Rodney Smith and Mike Kepper by Bryce Kanights, 1989
Do you have a favorite photo at the Banks?
The Ryan Hickey Zoo York ad where he’s doing the frontside flip over the barrier and his legs are all weird and crooked, but you know he’s landing it. You know he caught that shit and rolled away, and the ad was just magical. Hickey was the king.
You were involved with a shop called ODs, how did that play into your early days skating in the city?
ODs started in Washington Heights. My friends Ozzie and David opened a shop in Dave’s apartment on 189th and eventually moved it to 38th street between 10th and 11th and that was the introduction to the family. Huf, Keenan, my boy Justin Stacks and a bunch of other people were there every day. That was the midtown crew clubhouse. I never worked there, but Ozzie and Dave gave us carte blanche. That’s right when I met Keenan, because we would go to the Harlem banks together — must have been ‘88.
“They made an alliance and each building got Rottweilers just for the skateboarders, so at midnight they would come out and chase us with these dogs, and soon enough, every building had one.”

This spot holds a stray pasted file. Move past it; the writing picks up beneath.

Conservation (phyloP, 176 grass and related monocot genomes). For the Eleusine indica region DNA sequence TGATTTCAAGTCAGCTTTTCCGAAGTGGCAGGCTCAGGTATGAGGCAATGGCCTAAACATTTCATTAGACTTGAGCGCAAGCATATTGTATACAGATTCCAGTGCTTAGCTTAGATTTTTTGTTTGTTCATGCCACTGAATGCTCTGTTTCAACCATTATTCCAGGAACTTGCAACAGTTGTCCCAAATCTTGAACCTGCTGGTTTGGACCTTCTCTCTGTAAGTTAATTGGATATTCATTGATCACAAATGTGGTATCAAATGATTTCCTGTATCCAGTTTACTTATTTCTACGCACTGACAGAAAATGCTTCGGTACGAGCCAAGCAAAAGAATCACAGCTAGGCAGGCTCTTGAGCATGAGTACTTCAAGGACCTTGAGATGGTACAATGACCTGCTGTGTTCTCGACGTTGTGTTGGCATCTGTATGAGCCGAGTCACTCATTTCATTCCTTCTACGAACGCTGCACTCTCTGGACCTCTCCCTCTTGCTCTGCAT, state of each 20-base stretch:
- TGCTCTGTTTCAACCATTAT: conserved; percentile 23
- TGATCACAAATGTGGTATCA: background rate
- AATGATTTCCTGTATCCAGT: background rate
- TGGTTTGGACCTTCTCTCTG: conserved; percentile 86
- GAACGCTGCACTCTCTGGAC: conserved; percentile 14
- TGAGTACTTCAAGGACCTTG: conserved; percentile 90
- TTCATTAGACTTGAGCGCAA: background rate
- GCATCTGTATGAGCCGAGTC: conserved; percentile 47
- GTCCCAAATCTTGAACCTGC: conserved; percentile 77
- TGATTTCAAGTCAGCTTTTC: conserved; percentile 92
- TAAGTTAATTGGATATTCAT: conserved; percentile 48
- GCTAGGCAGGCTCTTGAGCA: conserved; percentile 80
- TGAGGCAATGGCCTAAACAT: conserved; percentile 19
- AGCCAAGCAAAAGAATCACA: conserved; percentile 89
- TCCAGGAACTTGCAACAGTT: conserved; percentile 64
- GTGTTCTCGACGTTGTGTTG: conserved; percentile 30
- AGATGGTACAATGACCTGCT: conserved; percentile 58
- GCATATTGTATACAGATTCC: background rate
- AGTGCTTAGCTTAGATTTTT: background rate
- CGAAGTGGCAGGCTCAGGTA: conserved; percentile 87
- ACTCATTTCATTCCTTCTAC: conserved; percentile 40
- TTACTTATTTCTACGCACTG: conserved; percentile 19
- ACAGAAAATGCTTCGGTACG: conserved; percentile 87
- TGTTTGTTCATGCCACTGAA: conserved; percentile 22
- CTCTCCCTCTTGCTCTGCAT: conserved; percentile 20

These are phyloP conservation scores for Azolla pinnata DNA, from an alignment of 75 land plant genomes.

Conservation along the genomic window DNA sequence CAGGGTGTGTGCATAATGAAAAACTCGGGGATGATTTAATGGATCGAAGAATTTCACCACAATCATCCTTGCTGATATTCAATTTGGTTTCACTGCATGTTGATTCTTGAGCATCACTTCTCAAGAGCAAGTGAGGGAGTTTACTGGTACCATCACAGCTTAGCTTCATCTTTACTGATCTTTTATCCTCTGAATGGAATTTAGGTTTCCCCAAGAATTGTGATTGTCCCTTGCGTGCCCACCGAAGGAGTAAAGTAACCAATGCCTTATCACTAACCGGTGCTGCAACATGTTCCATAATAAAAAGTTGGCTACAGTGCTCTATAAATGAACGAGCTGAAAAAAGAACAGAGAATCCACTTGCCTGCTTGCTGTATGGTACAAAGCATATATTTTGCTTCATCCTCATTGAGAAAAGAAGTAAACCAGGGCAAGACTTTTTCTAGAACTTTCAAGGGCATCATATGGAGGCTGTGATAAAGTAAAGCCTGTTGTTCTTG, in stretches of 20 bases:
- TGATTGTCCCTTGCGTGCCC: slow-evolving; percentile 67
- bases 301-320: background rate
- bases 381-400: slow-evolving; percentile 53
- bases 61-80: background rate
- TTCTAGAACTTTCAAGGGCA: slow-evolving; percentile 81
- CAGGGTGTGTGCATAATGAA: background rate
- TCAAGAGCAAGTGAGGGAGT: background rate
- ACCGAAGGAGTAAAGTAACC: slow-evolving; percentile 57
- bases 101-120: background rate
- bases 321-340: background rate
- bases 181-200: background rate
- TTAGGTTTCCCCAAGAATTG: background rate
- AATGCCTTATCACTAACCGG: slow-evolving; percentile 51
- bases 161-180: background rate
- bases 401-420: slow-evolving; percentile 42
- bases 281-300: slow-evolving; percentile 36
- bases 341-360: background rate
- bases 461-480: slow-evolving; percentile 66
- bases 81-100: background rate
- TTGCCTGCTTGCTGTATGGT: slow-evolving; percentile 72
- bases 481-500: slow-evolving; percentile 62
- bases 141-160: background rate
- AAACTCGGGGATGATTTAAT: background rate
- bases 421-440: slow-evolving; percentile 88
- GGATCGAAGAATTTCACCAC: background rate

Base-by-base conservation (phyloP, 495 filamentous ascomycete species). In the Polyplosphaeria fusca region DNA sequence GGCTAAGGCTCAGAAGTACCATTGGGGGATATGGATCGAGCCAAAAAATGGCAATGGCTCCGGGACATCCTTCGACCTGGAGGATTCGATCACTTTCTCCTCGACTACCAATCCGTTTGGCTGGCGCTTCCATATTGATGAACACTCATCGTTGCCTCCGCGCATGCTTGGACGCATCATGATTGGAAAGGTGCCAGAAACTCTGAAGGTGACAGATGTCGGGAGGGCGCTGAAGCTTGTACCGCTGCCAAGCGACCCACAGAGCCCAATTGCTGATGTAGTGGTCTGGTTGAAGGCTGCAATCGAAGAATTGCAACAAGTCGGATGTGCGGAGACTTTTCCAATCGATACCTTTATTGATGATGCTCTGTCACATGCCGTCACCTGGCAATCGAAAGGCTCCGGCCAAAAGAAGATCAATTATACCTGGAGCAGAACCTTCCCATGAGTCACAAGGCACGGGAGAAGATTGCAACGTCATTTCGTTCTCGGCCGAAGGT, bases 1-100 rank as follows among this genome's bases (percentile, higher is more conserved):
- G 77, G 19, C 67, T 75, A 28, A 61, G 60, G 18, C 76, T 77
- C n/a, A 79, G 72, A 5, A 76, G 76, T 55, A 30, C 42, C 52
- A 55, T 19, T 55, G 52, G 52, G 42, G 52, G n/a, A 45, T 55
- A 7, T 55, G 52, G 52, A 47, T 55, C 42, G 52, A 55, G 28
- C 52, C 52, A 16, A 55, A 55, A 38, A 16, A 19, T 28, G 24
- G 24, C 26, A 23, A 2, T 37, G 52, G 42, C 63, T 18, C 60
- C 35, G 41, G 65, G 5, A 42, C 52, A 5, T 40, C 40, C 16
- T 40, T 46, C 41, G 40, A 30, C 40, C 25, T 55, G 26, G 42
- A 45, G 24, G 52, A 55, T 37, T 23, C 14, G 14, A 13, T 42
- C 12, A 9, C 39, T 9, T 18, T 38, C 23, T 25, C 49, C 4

What are the Harlem Banks?
There are photos of it in the book. Jeremy Henderson is doing a frontside rock and roll on it. That spot was gnarly. They would throw bottles and shoot at you up there. You had to be fast — in and out — but that spot died a long time ago. To survive the Harlem Banks was always a story. There’s a photo of Hensley at the Harlem Banks doing a stalefish, and you can see on the floor that’s all glass. It was not welcoming.
Matt Hensley By Bill Thomas, 1989
Huf once said in an interview how much banks and transition skating figured into the architecture of midtown back then. Do you remember that?
Midtown was amazing, there were endless spots around, and we had it figured out. We would go at night and have so much to ourselves, but even then, security guards held it down and they were really gung-ho because skateboarding wasn’t cool. They felt like they could bully us. They would fight us. At one point, they made an alliance and each building got Rottweilers just for the skateboarders, so at midnight they would come out and chase us with these dogs, and soon enough, every building had one.
I don’t know how the fuck that happened, but that’s a true New York story. Really, no one on the street liked us back then, so on top of the hostility, it wasn’t like girls were into what we were doing. Everyone thought it was lame or annoying. The only way we were accepted was by going to Avenue A, to the bars around there where the hardcore and punk scenes were going. Or the club scene — which was, again — a scene that was so taboo. But we fit in because we were all misfits.